[1] Skid


It would have been the late-‘50s, myself 11 or 12. A bright summer’s day in Lancashire.  I was very proud of my Dawes Domino sports bike.  But coming downhill full pelt I overtook a moped then skidded into a cinder track at the bottom.  Of course the wheels went from under me and I was badly grazed.

Bandaged, I enjoyed sitting out in our back garden, sipping dandelion and burdock and reading a book of true-life exploits from the Second World War. All our dads were heroes then and mine had served in the RAF.


[2] Message In A Bottle


As a 15 year old, on the eve of moving home with my parents and family, I put a message in a bottle and buried it under my dad’s shed. Returning recently after 54 years, I found the shed gone and much else besides.

Probably the house has changed hands several times since those distant days of my childhood when a vista of factory chimneys greeted the eye through our rear leaded panes. Whether my bottle was ever found and the message read, I don’t know.  My message was hardly deathless prose, so I doubt anyone would have been very interested anyway.

Planting the bottle was certainly an emotional moment for me though. And wondering about it occasionally down the decades has always brought a whiff of the old days, something more than nostalgia, something…mystical, perhaps.


Paul Beech


Copyright © Paul Beech 2016

And I joined in with an egg!

We only ever get one first book launch. And for Mike Penney with his brilliant poetry collection Where Silence Deepens, and me with my collection of poetry and prose Twin Dakotas, it was a long time coming, over forty years of serious writing for us both.  And, by gum, we enjoyed it!

Our shared book launch in Chester on Thursday night, so wonderfully compèred by my partner Maureen Weldon, was truly amazing, exceeding even our wildest dreams.

What a venue! Built in 1622, and named after King Charles I, who stayed nearby during the Battle of Rowton Moor on 24th September 1645 (which he lost to the Parliamentarians), Ye Olde King’s Head on Lower Bridge Street is reputedly one of Britain’s most haunted inns, with thirteen resident ghosts!  And our large upstairs room, complete with stag’s head on the wall and suit of armour in the corner, was packed out with a guesstimated 45 people attending.

Mike accompanied me on guitar as I read my title poem ‘Twin Dakotas’, about my dear mum and dad, Bert and Elsie Beech, whose memory my book is dedicated to. Maureen, on mouth organ, played ‘The Sound of Silence’ and ‘Both Sides Now’.  Mike played and sang his song ‘Visitation’ with Maureen singing along and hilariously performing character parts.  The poetry and music went so well together.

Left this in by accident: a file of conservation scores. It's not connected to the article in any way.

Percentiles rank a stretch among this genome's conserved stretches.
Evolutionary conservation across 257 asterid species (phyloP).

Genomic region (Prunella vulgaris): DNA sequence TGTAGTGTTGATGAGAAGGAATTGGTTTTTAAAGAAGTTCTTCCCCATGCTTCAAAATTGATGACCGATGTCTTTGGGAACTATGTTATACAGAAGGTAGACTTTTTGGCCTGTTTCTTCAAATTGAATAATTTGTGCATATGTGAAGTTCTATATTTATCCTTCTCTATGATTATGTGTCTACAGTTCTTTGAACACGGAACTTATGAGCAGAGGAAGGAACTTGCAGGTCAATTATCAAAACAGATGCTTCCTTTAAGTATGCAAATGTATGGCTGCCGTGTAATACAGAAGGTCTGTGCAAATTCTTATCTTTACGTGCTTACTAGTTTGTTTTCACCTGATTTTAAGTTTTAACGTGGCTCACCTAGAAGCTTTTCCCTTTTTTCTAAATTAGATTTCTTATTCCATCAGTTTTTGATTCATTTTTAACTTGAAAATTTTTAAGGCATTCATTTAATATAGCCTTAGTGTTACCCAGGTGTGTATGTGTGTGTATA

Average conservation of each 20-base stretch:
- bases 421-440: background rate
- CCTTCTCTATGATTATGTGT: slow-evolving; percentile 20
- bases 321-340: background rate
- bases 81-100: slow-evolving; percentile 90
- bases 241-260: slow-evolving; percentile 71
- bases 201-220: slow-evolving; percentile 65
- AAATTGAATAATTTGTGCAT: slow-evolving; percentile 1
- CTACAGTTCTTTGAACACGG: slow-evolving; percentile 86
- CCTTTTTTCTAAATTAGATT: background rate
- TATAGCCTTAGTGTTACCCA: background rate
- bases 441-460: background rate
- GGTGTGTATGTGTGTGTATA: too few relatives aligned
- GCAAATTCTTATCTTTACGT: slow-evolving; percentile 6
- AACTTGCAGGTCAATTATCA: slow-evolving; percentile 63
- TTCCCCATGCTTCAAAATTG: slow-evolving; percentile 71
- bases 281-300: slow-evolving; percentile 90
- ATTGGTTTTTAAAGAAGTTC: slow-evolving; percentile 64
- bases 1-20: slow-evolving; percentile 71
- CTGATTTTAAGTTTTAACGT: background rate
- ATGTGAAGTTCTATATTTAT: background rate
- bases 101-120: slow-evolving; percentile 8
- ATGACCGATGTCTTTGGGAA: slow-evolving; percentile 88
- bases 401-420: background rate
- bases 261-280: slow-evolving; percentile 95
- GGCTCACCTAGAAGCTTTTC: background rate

And following our readings and a concluding address from Kemal Houghton, our publisher at Cestrain Press and Chair of Chester Poets, I joined in with an egg (of the rattly, musical variety) as Kemal on guitar, accompanied by Maureen on maracas and Mike on spoon-and-bottle, performed his very lively and liberated song ‘Fly’ to great applause.

It was quite a show, great fun for us up front and obviously much enjoyed by our audience too, and was followed by book sales and signings. Thanks for manning the stall, Caroline.

Thank you to all who came and made the evening so special for us. A big hand from us to you.  And thank you to the licensee, management and staff of Ye Olde King’s Head for use of your room – you were great!


Copyright © Paul Beech 2016


Yesterday Mike Penney, Maureen and I did another rehearsal for our event at Ye Olde King’s Head, Chester, on Thursday 11th August.  Mike will be launching his first poetry collection Where Silence Deepens and I’ll be launching my first collection of poetry and prose, Twin Dakotas.

Maureen, my partner (Maureen Weldon, actually), will act as compère, something she’s able to do superbly well, having great stage presence as a former professional ballet dancer with the Irish Theatre Ballet, and as a poet herself – a very widely published one!

Mike, who plays guitar, will accompany me when I read my title poem, ‘Twin Dakotas’, about my wonderful late parents, Bert and Elsie Beech, whose memory I’ve dedicated the book to.

Maureen plays the mouth organ and maracas. And Kemal Houghton, Chair of Chester Poets, is also a guitarist.  So there’ll be plenty of music weaving in and out of the readings.

I’ve no musical skills at all but will join the others and have a jolly good go with an egg (of the rattly, musical variety) when the final number, ‘Fly’, is performed.

A lively evening in prospect, to be sure. And with only nine days to go, it’s getting exciting!


Copyright © Paul Beech 2016


Here’s a sneak preview from my book, Twin Dakotas. And my finger really was heavily bandaged at the time of writing!




Two sad women waiting,

bloke with iPad fiddling.

Wintry sunshine through a skylight,

landscape on the wall.


My turn at last.

A tweedy, jovial doctor:

he examines it,

squashes it,

tells me not to mess with it,

just wait for it to go.


And now it has:

my blister has burst,


and a bulbous bandage

encases my right index finger,

a barrage balloon,

a blue whale,

a flock of starlings

under the moon,

one hundred thousand strong.


I cannot bend my finger,

can hardly hold my pen,

yet write this poem I will.

Bet on it, Doc:

for those brave glossy starlings,

I will.


Paul Beech

Copyright © Paul Beech 2016